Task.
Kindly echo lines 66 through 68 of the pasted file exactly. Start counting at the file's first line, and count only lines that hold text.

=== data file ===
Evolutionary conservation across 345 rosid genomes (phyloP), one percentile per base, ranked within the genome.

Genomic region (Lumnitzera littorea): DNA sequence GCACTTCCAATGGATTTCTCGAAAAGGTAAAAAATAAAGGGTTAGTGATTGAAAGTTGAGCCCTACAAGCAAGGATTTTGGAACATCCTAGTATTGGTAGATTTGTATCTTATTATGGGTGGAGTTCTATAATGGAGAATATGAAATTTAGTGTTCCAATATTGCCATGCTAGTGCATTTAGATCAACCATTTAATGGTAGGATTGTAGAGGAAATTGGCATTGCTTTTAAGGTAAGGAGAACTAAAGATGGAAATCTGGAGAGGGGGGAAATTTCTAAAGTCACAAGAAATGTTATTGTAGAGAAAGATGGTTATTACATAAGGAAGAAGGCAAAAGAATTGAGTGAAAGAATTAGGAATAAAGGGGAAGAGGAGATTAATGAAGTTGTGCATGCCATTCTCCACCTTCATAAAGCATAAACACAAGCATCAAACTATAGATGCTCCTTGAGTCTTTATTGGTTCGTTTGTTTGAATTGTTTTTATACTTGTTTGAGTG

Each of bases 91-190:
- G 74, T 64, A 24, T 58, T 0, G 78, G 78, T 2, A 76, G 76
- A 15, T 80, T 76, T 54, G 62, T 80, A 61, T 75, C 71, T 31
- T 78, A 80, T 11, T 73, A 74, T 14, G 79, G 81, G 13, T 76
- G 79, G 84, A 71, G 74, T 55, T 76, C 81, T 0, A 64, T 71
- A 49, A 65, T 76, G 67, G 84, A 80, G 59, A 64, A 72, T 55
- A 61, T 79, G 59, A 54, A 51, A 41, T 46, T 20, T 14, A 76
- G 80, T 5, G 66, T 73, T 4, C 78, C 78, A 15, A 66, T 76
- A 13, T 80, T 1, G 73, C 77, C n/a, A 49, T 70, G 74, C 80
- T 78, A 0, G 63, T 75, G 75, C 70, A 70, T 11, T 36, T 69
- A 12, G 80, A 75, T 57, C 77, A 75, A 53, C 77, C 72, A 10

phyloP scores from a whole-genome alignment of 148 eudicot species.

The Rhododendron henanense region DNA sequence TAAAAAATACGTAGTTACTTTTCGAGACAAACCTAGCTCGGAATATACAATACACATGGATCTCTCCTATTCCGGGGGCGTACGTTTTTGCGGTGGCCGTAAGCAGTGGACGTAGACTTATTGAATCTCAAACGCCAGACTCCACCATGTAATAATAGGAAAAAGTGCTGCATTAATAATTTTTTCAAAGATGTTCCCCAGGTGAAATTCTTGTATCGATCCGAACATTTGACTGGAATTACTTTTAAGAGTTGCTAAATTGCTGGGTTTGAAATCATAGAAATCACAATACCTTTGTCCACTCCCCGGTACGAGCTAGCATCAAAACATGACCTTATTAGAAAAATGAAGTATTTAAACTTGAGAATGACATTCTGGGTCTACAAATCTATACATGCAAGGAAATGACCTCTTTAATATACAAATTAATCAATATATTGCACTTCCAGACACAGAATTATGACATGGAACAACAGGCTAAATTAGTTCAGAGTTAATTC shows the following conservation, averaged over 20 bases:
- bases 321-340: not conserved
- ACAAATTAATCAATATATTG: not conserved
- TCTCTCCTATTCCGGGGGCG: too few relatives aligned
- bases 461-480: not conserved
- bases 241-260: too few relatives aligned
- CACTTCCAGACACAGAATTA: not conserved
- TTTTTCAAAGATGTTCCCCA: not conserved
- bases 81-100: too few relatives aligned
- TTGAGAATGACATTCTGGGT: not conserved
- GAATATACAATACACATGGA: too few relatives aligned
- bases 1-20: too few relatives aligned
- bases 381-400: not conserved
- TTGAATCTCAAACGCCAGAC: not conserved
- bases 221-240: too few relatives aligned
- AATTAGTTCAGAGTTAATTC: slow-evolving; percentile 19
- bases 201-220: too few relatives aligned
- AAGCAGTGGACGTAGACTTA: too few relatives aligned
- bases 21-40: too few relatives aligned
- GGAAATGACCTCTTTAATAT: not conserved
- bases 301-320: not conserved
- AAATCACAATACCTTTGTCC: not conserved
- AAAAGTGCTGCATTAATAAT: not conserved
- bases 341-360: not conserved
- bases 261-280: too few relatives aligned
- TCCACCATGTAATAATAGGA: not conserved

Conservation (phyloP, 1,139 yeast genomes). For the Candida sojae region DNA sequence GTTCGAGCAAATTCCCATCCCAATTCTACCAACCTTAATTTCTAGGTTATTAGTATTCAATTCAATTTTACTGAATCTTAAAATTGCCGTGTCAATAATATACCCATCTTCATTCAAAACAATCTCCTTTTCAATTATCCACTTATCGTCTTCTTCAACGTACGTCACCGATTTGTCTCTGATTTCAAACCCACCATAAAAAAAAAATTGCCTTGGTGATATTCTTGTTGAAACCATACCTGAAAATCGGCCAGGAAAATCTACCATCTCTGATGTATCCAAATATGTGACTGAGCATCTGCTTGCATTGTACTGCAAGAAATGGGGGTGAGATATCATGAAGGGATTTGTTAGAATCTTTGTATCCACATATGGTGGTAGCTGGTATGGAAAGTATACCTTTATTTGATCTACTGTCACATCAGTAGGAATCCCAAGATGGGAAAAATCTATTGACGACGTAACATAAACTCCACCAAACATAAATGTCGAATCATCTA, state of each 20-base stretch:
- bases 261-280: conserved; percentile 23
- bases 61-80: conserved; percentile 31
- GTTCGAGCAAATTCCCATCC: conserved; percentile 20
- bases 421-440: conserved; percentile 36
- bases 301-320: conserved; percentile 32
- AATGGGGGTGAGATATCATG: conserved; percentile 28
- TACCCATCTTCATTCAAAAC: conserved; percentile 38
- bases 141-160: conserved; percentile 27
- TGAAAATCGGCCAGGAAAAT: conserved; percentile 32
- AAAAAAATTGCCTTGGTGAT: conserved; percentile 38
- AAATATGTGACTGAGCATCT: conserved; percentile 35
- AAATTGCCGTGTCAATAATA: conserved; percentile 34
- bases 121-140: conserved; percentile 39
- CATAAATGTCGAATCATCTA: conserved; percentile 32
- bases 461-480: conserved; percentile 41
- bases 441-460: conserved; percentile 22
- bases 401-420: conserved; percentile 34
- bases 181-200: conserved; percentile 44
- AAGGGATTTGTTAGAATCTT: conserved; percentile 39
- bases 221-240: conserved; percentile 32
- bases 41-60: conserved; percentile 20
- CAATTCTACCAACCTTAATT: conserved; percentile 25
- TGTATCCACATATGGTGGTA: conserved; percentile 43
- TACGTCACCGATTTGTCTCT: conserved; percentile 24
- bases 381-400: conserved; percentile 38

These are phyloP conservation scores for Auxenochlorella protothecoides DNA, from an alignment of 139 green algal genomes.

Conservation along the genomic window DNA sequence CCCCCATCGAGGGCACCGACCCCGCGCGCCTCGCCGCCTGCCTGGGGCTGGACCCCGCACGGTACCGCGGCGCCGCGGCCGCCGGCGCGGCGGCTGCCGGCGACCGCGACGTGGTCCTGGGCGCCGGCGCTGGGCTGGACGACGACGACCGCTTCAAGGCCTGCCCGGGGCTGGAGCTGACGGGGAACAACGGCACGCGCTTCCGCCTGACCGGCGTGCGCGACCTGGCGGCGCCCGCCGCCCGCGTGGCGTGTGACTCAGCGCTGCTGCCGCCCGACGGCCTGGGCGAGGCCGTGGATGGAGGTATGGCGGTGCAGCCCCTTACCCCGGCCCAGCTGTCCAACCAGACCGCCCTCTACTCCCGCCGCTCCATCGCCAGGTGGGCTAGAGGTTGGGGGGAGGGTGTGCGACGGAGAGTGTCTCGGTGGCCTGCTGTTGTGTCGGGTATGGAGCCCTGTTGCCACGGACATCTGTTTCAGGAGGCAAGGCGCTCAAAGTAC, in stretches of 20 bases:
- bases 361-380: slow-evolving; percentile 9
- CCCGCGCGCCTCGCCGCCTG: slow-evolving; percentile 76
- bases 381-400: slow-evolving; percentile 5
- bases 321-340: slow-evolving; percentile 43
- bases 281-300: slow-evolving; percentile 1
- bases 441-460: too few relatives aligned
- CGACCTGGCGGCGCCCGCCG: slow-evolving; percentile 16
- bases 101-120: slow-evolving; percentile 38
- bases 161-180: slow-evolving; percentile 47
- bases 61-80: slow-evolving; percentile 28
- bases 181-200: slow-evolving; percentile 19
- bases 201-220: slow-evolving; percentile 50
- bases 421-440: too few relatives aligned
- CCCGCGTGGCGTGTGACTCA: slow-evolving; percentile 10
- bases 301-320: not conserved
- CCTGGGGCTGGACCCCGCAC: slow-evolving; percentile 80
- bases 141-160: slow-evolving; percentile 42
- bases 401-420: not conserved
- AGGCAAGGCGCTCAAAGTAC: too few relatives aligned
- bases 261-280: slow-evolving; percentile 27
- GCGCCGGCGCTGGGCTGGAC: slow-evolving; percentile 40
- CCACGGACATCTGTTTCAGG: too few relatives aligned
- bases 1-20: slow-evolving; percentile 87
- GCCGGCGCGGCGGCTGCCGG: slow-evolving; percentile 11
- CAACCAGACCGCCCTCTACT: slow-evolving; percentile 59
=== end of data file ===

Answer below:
- bases 381-400: conserved; percentile 38

These are phyloP conservation scores for Auxenochlorella protothecoides DNA, from an alignment of 139 green algal genomes.

Conservation along the genomic window DNA sequence CCCCCATCGAGGGCACCGACCCCGCGCGCCTCGCCGCCTGCCTGGGGCTGGACCCCGCACGGTACCGCGGCGCCGCGGCCGCCGGCGCGGCGGCTGCCGGCGACCGCGACGTGGTCCTGGGCGCCGGCGCTGGGCTGGACGACGACGACCGCTTCAAGGCCTGCCCGGGGCTGGAGCTGACGGGGAACAACGGCACGCGCTTCCGCCTGACCGGCGTGCGCGACCTGGCGGCGCCCGCCGCCCGCGTGGCGTGTGACTCAGCGCTGCTGCCGCCCGACGGCCTGGGCGAGGCCGTGGATGGAGGTATGGCGGTGCAGCCCCTTACCCCGGCCCAGCTGTCCAACCAGACCGCCCTCTACTCCCGCCGCTCCATCGCCAGGTGGGCTAGAGGTTGGGGGGAGGGTGTGCGACGGAGAGTGTCTCGGTGGCCTGCTGTTGTGTCGGGTATGGAGCCCTGTTGCCACGGACATCTGTTTCAGGAGGCAAGGCGCTCAAAGTAC, in stretches of 20 bases: